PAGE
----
GreySheeters Anonymous

Name, Rank, and Serial Number

Hello, This is [Anonymous]  from the Cincinnati Greysheet community.  I am abstinent & grateful today by the grace of God and the support of the Greysheet community.

I weigh and measure three meals a day from the Greysheet, write them down, commit them to my sponsor, and I don't eat between meals no matter what.  I have 134 pounds of physical recovery and 34 months of back-to-back abstinence.  Abstinence is the most important thing I do for myself today. A new Greysheeter recently asked for advice on handling eating out at a business meeting.  He is afraid of relapse and is not yet confident of his weighing and measuring abilities in a public setting.  He was considering not eating during the meal and wanted ESH on how to handle that  I, too, often choose not to eat.

I fully support those Greysheeters who choose to weigh and measure at a meal hosted by civilians, but I often find that I am still too overwhelmed by fear of making a mistake to do it in a business setting.  My choice not to eat gives me serenity.  Since this Greysheeter seemed to want the same serenity, I offered him the following advice.  I thought it might also be helpful to others. Choosing Not to Eat Considering your state of mind, I highly recommend eating your abstinent meal alone in your room prior to the business meal.  You can then sit and socialize with your colleagues during the business meal.  If you are going to use that technique, you should be prepared to: a) Quietly and unobtrusively drink an abstinent beverage while others are eating.  If the conversation is focused on how good the food tastes, you can comment on how good your beverage is.  Discuss how much you like herbal tea, African coffee, or Smart Water.  Talk about the best tea and coffee shops in your town.  Move the conversation away from food and toward the beverage.  Then, if people ask what you like to eat, and they are asking out of a genuine desire to include you in the conversation as a friend, you could discuss your food choices if you want.  Discussing your food choices should depend on your level of comfort.  I never discuss my food with people who are hostile and disdainful of my food choices.  They don't deserve the honor.  I don't cast pearls before swine. b) Learn to serenely answer questions about why you are choosing not to eat.  People will ask why you are not eating and many of them will continue asking until their curiosity is exhausted.  You should say, "I have a severe sensitivity to any form of sugar.  I have to be absolutely certain that my food is prepared in accordance with my dietary needs.  Therefore, I find it much easier to prepare my own food.  I wasn't sure if I could bring my food here (i.e., to whatever restaurant they are in), so I decided to eat my meal prior to coming."  Let people know you are not hungry, not uncomfortable, not unhappy, not dying to eat, not envious of their food, etc., etc.  People put so much emphasis on this, sometimes they won't let it go and they go on and on about how bad they feel that you're not eating.  Practice deflecting their emotions.  They will flood you with emotion if you choose to participate in their emotion.  Be polite (because it will make you feel good about yourself), but firm (because it will make you feel good about yourself). c) Before they can make you feel bad about your choice of not eating, take control.  Before they even ask, use some of the following example statements: "This is the right way for me to eat and I'm so happy I've found it." "I'm so glad I found this way of eating.  Before I found this way of eating, I was sick all the time." "I am so much healthier and happier now that I can eat this way.  It's very good for me." If you are afraid to make these statements or can't imagine yourself saying them, stand in front of the mirror and say these statements out loud several times a day prior to your business trip.  Look yourself in the eye and say them out loud 10 times. Obviously, the techniques I described here are similar to being in combat, being captured, and learning to provide just your name, rank, and serial number.  I highly recommend taking on that mindset and using it to its full advantage. We have to be fully convinced that we deserve to keep our disease in remission.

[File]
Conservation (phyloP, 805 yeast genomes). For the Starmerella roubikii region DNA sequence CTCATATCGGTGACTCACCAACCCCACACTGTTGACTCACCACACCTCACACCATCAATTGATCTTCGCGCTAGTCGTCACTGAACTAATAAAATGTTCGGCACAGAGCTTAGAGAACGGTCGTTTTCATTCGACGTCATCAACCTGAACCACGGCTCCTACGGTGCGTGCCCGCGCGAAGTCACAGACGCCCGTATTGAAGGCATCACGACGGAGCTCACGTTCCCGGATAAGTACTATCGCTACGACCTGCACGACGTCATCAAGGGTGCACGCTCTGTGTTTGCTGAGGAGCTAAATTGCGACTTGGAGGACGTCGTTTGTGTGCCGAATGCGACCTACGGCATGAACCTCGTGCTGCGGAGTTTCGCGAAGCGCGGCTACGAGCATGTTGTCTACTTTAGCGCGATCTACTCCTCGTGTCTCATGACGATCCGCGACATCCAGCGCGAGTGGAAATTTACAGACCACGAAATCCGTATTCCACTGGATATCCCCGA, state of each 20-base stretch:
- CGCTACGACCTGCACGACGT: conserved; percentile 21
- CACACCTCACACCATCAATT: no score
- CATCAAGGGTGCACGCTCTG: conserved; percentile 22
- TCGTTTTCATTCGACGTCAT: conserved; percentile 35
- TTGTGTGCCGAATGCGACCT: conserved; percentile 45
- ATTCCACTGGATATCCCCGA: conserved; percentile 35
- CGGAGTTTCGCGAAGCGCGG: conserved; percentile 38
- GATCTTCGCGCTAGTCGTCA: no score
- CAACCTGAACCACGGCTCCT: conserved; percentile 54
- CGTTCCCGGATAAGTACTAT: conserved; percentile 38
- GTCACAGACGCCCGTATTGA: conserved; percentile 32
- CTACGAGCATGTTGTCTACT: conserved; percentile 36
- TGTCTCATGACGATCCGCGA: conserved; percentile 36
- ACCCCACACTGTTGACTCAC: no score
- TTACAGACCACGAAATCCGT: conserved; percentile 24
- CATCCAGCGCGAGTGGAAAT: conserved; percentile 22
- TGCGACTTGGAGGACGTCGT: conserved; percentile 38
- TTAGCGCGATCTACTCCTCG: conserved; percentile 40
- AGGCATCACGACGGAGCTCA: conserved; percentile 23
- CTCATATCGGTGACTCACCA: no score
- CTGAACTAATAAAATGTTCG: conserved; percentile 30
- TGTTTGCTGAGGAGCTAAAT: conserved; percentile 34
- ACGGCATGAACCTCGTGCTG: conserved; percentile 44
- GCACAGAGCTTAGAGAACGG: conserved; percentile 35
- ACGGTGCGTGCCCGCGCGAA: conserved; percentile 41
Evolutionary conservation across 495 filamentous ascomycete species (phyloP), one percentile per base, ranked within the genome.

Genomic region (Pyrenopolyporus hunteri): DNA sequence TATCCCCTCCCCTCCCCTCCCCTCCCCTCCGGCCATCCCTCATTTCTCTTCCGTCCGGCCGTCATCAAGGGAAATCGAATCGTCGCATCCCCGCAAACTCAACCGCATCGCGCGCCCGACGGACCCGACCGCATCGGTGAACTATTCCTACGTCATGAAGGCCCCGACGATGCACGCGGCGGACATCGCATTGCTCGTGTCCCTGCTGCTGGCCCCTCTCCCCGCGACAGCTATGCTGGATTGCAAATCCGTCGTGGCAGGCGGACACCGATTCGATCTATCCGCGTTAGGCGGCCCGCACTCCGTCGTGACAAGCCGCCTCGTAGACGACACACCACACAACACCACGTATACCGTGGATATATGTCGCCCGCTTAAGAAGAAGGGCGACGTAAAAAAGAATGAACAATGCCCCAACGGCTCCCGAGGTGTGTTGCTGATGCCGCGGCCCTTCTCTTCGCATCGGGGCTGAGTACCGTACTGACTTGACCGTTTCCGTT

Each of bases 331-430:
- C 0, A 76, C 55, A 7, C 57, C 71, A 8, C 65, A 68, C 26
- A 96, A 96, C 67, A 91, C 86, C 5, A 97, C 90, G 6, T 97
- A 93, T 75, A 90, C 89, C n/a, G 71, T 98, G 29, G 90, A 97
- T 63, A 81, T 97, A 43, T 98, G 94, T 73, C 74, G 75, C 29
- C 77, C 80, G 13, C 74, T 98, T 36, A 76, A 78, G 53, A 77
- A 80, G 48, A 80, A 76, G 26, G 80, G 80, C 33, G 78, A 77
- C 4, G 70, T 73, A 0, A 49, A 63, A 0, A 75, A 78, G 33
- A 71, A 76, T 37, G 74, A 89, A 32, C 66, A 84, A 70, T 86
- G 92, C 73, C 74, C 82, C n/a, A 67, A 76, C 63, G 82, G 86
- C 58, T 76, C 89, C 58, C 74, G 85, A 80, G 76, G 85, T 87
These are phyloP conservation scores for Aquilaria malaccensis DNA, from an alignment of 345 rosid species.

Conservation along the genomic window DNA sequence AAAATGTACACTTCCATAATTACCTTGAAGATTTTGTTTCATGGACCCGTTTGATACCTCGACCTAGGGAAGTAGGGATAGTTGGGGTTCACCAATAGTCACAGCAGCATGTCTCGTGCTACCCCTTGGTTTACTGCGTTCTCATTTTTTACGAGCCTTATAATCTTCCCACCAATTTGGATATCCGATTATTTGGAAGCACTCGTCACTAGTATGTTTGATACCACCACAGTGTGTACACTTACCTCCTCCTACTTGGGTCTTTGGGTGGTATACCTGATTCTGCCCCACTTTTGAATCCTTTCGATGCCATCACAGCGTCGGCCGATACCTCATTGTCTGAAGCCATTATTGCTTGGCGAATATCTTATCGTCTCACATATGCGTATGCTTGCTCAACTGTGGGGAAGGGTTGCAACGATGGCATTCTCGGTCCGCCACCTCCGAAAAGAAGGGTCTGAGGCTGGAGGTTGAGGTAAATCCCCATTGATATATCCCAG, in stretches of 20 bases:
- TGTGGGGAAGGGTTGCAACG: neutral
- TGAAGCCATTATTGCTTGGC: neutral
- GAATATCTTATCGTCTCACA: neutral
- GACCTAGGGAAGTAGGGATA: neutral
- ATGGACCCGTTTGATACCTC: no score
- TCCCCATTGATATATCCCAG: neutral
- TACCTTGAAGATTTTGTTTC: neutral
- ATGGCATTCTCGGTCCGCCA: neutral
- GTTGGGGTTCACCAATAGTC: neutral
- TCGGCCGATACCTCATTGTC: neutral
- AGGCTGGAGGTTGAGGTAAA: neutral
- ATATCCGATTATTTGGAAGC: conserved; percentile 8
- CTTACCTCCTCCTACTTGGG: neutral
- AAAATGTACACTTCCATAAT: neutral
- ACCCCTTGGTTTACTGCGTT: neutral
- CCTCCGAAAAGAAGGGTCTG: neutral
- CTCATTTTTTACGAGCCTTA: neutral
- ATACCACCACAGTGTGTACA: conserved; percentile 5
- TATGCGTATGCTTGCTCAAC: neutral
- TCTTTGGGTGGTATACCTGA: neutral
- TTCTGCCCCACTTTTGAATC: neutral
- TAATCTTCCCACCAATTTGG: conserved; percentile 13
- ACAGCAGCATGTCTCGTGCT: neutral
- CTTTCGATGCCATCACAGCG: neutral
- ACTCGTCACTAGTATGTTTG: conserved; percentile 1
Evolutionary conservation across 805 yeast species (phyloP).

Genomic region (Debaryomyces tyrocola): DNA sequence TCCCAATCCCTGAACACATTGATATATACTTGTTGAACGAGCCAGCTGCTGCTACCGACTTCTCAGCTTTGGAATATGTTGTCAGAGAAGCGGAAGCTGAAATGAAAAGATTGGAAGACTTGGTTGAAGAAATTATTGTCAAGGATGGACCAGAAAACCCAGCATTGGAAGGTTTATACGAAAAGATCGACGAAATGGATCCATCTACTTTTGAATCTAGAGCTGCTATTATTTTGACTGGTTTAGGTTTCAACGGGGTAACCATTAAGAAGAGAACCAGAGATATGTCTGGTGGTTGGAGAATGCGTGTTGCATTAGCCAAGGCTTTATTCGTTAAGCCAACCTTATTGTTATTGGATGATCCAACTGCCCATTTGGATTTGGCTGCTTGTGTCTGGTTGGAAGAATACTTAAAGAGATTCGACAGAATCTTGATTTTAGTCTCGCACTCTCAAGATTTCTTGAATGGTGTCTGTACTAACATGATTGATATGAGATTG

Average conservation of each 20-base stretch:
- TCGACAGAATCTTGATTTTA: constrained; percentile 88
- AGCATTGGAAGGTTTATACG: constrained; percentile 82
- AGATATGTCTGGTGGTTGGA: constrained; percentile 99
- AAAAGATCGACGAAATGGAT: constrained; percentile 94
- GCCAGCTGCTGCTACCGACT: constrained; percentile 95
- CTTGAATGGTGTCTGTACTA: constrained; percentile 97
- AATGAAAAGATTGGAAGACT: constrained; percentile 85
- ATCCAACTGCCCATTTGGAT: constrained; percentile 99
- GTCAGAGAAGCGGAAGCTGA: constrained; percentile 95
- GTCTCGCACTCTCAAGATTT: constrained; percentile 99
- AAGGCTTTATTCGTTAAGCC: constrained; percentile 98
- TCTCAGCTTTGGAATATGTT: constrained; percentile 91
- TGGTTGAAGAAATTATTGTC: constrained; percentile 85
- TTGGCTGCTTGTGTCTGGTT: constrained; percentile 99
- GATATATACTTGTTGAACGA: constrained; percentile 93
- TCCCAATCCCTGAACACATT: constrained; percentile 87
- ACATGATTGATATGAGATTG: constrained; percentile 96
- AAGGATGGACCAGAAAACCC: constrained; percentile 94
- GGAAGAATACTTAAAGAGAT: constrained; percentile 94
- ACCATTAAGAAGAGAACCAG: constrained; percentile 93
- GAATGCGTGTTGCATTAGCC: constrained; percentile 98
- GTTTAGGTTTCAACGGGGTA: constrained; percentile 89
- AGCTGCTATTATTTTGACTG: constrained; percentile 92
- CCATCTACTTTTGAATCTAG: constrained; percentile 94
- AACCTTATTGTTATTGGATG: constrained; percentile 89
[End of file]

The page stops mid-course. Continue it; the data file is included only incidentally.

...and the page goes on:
Civilians don't understand, and that's ok.  They have a right to their own lives.  But we can live the way we need to live if we stand our ground. No Matter What.
Anonymous, March 9, 2005